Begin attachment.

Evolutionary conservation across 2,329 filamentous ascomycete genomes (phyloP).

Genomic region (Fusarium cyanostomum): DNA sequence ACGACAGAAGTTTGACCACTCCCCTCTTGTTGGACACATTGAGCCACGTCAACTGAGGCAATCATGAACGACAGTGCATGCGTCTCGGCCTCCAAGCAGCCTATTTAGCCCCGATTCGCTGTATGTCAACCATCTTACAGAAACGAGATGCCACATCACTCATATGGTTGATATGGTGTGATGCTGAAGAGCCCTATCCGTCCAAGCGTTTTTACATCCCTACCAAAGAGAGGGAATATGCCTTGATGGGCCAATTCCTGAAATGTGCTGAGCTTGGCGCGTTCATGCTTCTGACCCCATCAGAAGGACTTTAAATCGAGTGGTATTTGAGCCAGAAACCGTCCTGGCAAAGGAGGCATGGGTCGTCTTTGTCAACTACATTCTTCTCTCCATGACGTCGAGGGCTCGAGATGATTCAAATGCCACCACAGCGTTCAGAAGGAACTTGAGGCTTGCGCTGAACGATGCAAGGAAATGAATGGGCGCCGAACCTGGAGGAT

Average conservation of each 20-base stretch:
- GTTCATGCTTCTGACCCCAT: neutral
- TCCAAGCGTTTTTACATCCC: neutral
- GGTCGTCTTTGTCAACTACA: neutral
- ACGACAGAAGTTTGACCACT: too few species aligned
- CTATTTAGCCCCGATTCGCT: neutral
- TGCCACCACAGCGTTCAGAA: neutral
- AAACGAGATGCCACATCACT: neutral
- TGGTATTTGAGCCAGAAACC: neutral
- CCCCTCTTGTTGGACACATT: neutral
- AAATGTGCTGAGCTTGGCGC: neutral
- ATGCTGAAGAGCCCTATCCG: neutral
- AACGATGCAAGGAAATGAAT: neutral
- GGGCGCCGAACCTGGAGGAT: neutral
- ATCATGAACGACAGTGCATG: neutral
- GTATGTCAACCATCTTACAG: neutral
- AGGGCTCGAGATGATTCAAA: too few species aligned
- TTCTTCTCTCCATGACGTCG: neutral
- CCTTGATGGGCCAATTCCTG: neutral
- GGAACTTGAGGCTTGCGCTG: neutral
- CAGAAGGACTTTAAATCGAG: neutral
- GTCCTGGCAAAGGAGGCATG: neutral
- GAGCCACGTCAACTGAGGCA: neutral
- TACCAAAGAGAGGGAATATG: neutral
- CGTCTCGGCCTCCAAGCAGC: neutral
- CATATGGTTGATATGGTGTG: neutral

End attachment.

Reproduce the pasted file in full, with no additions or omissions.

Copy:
Evolutionary conservation across 2,329 filamentous ascomycete genomes (phyloP).

Genomic region (Fusarium cyanostomum): DNA sequence ACGACAGAAGTTTGACCACTCCCCTCTTGTTGGACACATTGAGCCACGTCAACTGAGGCAATCATGAACGACAGTGCATGCGTCTCGGCCTCCAAGCAGCCTATTTAGCCCCGATTCGCTGTATGTCAACCATCTTACAGAAACGAGATGCCACATCACTCATATGGTTGATATGGTGTGATGCTGAAGAGCCCTATCCGTCCAAGCGTTTTTACATCCCTACCAAAGAGAGGGAATATGCCTTGATGGGCCAATTCCTGAAATGTGCTGAGCTTGGCGCGTTCATGCTTCTGACCCCATCAGAAGGACTTTAAATCGAGTGGTATTTGAGCCAGAAACCGTCCTGGCAAAGGAGGCATGGGTCGTCTTTGTCAACTACATTCTTCTCTCCATGACGTCGAGGGCTCGAGATGATTCAAATGCCACCACAGCGTTCAGAAGGAACTTGAGGCTTGCGCTGAACGATGCAAGGAAATGAATGGGCGCCGAACCTGGAGGAT

Average conservation of each 20-base stretch:
- GTTCATGCTTCTGACCCCAT: neutral
- TCCAAGCGTTTTTACATCCC: neutral
- GGTCGTCTTTGTCAACTACA: neutral
- ACGACAGAAGTTTGACCACT: too few species aligned
- CTATTTAGCCCCGATTCGCT: neutral
- TGCCACCACAGCGTTCAGAA: neutral
- AAACGAGATGCCACATCACT: neutral
- TGGTATTTGAGCCAGAAACC: neutral
- CCCCTCTTGTTGGACACATT: neutral
- AAATGTGCTGAGCTTGGCGC: neutral
- ATGCTGAAGAGCCCTATCCG: neutral
- AACGATGCAAGGAAATGAAT: neutral
- GGGCGCCGAACCTGGAGGAT: neutral
- ATCATGAACGACAGTGCATG: neutral
- GTATGTCAACCATCTTACAG: neutral
- AGGGCTCGAGATGATTCAAA: too few species aligned
- TTCTTCTCTCCATGACGTCG: neutral
- CCTTGATGGGCCAATTCCTG: neutral
- GGAACTTGAGGCTTGCGCTG: neutral
- CAGAAGGACTTTAAATCGAG: neutral
- GTCCTGGCAAAGGAGGCATG: neutral
- GAGCCACGTCAACTGAGGCA: neutral
- TACCAAAGAGAGGGAATATG: neutral
- CGTCTCGGCCTCCAAGCAGC: neutral
- CATATGGTTGATATGGTGTG: neutral